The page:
September 29, 2022

Surprising details leap out in sharp new James Webb Space Telescope images associated with Jupiter

In addition to the enormous storm referred to as the Great Red-colored Spot, numerous storm systems—seen as small pallid ovals —are also visible, as are small bright plumes of impair particles

The latest images of Jupiter from the Wayne Webb Space Telescope (JWST) are stunners.

Captured on Come july 1st 27, the  infrared images — artificially colored to make specific functions stand out— show fine filigree along the edges of the colored bands and around the Great Red Spot and also provide an unprecedented view of the auroras over the north and south poles.

One particular wide-field image presents a distinctive lineup of the planet, its weak rings and two of Jupiter’s smaller satellites— Amalthea and Adrastea— against the background of galaxies.

“ We’ve certainly not seen Jupiter like this. It’s all quite incredible, ” said planetary astronomer Imke de Pater, professor emerita of the University of Ca, Berkeley, who led the scientific observations of the planet along with Thierry Fouchet, a teacher at the Paris Observatory. “ We hadn’t really anticipated it to be this great, to be honest. It’s really remarkable that we can see details on Jupiter along with its rings, tiny satellites and even galaxies in one image. ”

In addition to the enormous storm referred to as the truly great Red Spot, numerous storm systems— seen as small pallid ovals — are also visible, as are tiny bright plumes of cloud particles. The transition between organized zonal flows and the chaotic vortex patterns at  increased latitudes   can also be clearly visible.

“ Although we have observed many of these features on Jupiter before, JWST’s  infrared wavelengths   provide us a new perspective, ” said de Pater. “ JWST’s combination of images and spectra at near- and mid-infrared wavelengths will allow us to study the interplay associated with dynamics, chemistry and temp structure in and over the Great Red Spot and the auroral regions. ”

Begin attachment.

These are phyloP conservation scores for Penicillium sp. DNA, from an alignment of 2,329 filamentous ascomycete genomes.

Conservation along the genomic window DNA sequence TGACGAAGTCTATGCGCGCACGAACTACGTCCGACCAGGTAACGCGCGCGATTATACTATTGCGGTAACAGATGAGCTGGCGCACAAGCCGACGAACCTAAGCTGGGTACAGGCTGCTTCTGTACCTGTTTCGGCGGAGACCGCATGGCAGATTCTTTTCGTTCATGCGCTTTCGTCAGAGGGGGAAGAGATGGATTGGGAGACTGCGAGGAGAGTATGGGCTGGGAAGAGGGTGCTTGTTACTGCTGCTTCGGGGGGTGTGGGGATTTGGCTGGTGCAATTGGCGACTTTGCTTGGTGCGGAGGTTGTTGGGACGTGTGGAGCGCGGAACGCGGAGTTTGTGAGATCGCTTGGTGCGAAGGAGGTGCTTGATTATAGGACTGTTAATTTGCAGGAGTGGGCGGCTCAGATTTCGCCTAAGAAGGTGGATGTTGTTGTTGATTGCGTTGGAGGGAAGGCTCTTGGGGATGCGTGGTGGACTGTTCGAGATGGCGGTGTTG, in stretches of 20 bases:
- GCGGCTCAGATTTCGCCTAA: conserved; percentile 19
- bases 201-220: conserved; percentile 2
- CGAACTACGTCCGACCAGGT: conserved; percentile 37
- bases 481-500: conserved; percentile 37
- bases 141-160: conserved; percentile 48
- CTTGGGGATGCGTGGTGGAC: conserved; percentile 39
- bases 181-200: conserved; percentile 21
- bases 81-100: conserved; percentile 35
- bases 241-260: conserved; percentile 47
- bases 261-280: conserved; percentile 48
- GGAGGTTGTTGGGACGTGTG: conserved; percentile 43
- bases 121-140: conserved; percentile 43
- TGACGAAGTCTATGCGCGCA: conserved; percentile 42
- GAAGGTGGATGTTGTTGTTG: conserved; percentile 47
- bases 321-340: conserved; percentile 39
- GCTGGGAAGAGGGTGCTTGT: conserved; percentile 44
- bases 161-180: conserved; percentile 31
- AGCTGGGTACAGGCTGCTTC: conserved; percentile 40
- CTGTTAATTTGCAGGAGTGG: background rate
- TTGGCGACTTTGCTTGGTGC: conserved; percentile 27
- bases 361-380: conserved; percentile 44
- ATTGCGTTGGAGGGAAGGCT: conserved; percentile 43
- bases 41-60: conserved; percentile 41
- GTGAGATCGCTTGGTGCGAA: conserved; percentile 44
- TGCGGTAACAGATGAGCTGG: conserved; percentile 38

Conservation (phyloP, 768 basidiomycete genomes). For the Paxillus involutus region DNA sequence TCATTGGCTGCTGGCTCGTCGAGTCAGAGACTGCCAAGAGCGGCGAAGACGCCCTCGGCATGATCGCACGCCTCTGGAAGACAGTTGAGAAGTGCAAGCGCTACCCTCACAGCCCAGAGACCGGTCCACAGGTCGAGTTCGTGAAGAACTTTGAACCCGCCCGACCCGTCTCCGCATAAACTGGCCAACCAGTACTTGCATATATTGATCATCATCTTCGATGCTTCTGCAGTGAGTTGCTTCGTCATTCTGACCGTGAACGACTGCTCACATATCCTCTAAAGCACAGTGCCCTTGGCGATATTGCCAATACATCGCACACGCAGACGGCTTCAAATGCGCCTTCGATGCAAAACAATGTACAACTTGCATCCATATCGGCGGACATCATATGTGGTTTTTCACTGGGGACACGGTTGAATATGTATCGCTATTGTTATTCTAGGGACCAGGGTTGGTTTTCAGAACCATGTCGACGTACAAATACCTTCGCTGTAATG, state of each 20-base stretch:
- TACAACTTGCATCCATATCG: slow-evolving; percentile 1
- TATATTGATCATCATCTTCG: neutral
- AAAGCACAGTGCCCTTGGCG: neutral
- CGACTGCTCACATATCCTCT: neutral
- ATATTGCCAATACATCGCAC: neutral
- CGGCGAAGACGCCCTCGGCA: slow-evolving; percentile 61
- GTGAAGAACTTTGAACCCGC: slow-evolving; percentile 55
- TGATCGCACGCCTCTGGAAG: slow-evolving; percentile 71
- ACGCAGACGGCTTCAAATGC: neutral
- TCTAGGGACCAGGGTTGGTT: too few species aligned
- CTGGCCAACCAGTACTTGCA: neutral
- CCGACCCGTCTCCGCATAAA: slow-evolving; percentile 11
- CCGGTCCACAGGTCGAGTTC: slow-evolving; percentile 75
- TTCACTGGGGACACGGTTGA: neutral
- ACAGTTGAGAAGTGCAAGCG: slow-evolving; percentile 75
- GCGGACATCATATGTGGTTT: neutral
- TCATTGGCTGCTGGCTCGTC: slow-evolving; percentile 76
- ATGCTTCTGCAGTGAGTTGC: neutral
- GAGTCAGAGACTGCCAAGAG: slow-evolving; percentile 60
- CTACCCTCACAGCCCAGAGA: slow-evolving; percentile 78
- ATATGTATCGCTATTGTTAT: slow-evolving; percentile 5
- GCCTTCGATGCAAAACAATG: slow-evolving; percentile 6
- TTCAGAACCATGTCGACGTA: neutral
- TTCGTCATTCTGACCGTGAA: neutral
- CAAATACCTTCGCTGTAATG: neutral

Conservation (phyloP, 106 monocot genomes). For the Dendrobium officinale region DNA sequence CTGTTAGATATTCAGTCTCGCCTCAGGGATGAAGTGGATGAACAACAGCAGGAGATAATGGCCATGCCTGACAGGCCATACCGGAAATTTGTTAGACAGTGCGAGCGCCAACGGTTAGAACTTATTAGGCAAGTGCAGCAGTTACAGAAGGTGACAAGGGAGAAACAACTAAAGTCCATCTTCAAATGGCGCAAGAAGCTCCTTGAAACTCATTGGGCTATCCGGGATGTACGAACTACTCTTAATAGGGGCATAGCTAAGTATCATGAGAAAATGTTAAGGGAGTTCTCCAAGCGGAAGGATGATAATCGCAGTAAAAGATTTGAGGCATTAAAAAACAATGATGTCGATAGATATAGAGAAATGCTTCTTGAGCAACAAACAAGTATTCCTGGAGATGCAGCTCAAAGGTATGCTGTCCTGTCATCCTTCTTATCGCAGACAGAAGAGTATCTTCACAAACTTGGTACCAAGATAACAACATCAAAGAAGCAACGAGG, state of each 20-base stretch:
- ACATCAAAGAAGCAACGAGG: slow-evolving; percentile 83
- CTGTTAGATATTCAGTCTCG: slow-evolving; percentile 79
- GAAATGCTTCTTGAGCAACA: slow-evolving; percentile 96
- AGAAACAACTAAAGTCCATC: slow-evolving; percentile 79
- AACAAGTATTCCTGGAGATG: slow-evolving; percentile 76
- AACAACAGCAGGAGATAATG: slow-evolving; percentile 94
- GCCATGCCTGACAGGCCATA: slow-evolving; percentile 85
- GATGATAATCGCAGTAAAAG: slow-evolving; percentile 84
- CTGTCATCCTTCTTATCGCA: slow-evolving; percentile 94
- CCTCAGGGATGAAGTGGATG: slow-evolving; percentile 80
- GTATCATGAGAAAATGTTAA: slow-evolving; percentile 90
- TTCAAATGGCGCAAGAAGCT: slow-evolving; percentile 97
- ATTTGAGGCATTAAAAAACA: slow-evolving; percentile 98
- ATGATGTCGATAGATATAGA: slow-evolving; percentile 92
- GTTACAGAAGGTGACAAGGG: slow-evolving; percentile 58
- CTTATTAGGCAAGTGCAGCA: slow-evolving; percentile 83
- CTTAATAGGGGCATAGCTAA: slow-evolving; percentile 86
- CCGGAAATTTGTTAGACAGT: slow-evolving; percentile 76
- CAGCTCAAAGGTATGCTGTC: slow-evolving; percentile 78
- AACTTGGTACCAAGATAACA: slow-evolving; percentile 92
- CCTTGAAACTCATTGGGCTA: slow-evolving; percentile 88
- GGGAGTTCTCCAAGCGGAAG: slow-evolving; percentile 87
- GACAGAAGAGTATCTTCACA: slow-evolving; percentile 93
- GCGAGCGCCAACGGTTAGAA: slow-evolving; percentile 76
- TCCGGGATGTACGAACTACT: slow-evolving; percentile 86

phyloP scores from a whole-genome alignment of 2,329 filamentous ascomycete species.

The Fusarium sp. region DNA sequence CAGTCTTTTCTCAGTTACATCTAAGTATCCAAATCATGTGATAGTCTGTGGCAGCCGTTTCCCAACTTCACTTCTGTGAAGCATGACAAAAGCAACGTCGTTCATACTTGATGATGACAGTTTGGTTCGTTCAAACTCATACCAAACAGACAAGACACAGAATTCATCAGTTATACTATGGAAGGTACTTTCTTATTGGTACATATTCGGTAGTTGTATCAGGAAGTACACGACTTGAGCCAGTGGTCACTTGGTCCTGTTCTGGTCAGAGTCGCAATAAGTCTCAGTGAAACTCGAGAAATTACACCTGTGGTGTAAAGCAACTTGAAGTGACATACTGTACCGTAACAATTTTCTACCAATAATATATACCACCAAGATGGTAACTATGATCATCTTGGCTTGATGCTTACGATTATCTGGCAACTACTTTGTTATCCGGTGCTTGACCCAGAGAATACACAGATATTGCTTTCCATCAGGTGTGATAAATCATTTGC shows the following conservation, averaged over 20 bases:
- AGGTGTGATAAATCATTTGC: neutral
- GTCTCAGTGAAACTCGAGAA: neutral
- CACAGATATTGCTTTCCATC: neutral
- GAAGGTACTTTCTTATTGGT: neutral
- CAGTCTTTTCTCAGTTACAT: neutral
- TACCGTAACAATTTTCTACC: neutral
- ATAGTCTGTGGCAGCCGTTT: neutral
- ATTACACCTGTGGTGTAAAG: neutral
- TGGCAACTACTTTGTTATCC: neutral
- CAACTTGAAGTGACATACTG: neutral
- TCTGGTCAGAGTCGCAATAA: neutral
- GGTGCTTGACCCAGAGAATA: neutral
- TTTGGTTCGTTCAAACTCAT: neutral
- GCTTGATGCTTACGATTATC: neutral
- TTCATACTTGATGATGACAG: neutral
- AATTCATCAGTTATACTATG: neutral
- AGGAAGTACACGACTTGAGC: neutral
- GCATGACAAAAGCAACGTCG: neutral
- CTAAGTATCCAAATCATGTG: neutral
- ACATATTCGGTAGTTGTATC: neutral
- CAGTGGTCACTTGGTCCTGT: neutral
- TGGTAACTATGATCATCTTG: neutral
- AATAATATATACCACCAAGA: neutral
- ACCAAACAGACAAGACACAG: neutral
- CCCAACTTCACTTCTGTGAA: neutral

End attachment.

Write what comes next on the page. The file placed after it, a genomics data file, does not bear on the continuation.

Amalthea plus Adrastea

JWST’s Near Infrared Digital camera (NIRCam) also captured a wide-field view of Jupiter revealing its rings and two of its moons.

“ This picture illustrates the sensitivity and dynamic range of JWST’s NIRCam instrument, ” Fouchet mentioned. “ It reveals the bright waves, swirls plus vortices in Jupiter’s environment and simultaneously captures the particular dark ring system, 1 million times fainter compared to planet, as well as the moons Amalthea and Adrastea, which are roughly 200 and 20 kms across, respectively. This one picture sums up the science of our Jupiter system program, which studies the dynamics plus chemistry of Jupiter by itself, its rings and its satellite system. ”

The JWST images had been processed with the help of citizen scientist Judy Schmidt of Modesto, California, who has worked with Hubble Space Telescope and other telescope images for the past 10 years, and Ricardo Hueso, who studies  planetary atmospheres   at the University of the Basque Country in Spain. Hueso is one of several coinvestigators on the Early Release Science (ERS) program, and is top the NIRCam observations of Jupiter’s atmosphere.

Schmidt’s love of astronomy images has led the girl to process images associated with nebulae,   globular clusters , stellar nurseries and more spectacular cosmic items.

“ Some thing about it just stuck with myself, and I can’t stop. I can spend hours and hours every day, ” she said. Her objective, she added, is to “ … try to get it to appear natural, even if it’s not anything close to what your attention can see. ”

Spectroscopic observations of Jupiter’s auroras are scheduled at a later time this year, while detailed spectroscopic observations of Jupiter’s Excellent Red Spot were taken on July 27 within the near-infrared and August 14-15 at mid-infrared wavelengths. The truly amazing Red Spot observations are a joint project between the Earlier Release Science (ERS) team— with de Pater and Fouchet as co-principal investigators— and a program of Solar energy System observations developed by Heidi Hammel of the Association of Universities for Research within Astronomy (AURA), with the Jupiter observations led by Leigh Fletcher, a professor on the University of Leicester in England.

Other UC Berkeley members of the RES team for Jupiter findings are research astronomer Mike Wong and postdoctoral many other Ned Molter.


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